read the room.

> Even so, if someone crosses a line with intent to hurt we should have
> policies that protect the attacked. That is civil.  But I'd argue
> against judging people by popular opinion. Courts of law are there to
> judge badness.  Likewise, projects have policies and a code of
> conduct. We should abide by those (the alternative being that people
> can decide not to participate with the project). It is very hard,
> perhaps impossible, to defend yourself against (perceived) popular
> opinion.
> 
> Character assassination on the internet is all to common now. What we
> should aim for is trying to keep discussion technical in a technical
> project, even is it is in reality also a social experiment - as all
> of free software is and even humanity as a whole. The good news is
> that almost all our discussions and choices can be technical.
I think you might have misunderstood me her a bit, so let me rephrase
that: I wasn't trying to advocate for lengthy, mostly political
discussions in the mailing lists, but what I am trying to say, is that
whenever people do express opinions, when those opinions are harmful
(whether or not they are popular) we ought to stop them from spreading.

> > - I don't think anyone has ever been offended by trees – it's
> > usually the other way round – but there are (some reasonable and
> > some less reasonable) arguments to support one's fear of spiders,
> > both physical and digital.
> 
> We had a cat that got stuck in a tree once. Since that time he looked
> up and we could virtually see him think: trees are evil. He never
> went up again.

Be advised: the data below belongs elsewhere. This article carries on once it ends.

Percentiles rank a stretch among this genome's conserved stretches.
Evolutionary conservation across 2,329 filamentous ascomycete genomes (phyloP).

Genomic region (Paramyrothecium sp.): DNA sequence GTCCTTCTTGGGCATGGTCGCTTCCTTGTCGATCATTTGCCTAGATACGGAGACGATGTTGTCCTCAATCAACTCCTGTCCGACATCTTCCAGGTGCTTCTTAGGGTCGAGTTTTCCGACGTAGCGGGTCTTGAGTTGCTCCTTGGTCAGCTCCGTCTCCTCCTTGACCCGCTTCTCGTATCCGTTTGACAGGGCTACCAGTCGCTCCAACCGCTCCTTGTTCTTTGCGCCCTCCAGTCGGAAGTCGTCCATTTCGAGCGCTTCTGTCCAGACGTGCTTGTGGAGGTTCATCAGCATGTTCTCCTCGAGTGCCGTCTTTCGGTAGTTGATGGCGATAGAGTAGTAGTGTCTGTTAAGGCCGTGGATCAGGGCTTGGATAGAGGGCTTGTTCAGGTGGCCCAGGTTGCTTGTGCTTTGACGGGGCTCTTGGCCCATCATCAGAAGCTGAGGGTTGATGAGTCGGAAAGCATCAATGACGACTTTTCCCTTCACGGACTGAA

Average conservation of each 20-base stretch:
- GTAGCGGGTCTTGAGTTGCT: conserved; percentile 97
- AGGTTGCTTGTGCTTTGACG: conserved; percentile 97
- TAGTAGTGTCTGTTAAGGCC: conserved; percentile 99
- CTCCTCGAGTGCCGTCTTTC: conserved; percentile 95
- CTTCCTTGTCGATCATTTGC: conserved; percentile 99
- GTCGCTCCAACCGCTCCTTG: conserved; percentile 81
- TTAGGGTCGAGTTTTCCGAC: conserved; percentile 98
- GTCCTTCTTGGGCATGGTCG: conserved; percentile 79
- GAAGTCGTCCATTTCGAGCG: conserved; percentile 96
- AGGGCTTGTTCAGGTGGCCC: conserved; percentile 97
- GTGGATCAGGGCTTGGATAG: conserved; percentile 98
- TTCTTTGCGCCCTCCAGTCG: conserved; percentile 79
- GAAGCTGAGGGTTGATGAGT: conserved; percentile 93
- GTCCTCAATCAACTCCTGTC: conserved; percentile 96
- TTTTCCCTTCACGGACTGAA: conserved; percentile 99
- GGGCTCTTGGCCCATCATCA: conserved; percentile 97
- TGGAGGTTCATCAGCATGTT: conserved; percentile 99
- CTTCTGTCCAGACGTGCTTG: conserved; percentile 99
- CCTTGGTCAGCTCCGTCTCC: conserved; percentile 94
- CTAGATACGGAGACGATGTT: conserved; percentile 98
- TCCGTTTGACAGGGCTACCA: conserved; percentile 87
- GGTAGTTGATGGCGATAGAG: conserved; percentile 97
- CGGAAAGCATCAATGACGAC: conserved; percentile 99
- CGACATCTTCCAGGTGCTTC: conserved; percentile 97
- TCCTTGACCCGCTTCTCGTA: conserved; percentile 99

I don't know your cat, but it could very well be possible, that your
interpretation is exaggerated.  You can be afraid of someone or
something without assuming ill intent.  For instance, I am afraid, that
Raghav might inadvertently push a poorly reviewed piece of code
(especially in haste), but I also fear I myself might do harm, when in
a few days I'll be forced to merge wip-emacs with only the knowledge,
that no one has so far complained about my latest patch set.

> Being inclusive actually implies celebrating our differences. 
That is true in the general case, but I just wanted to point out
exceptions so as to make people aware of them.

Regards,
Leo



^ permalink raw reply	[flat|nested] 4+ messages in thread

end of thread, other threads:[~2021-04-29  9:51 UTC | newest]

Thread overview: 4+ messages (download: mbox.gz / follow: Atom feed)
-- links below jump to the message on this page --
2021-04-28 17:20 Meta Guix: why guix is awesome! Joshua Branson
2021-04-28 23:52 ` Leo Prikler
2021-04-29  5:44   ` Pjotr Prins
2021-04-29  9:50     ` Leo Prikler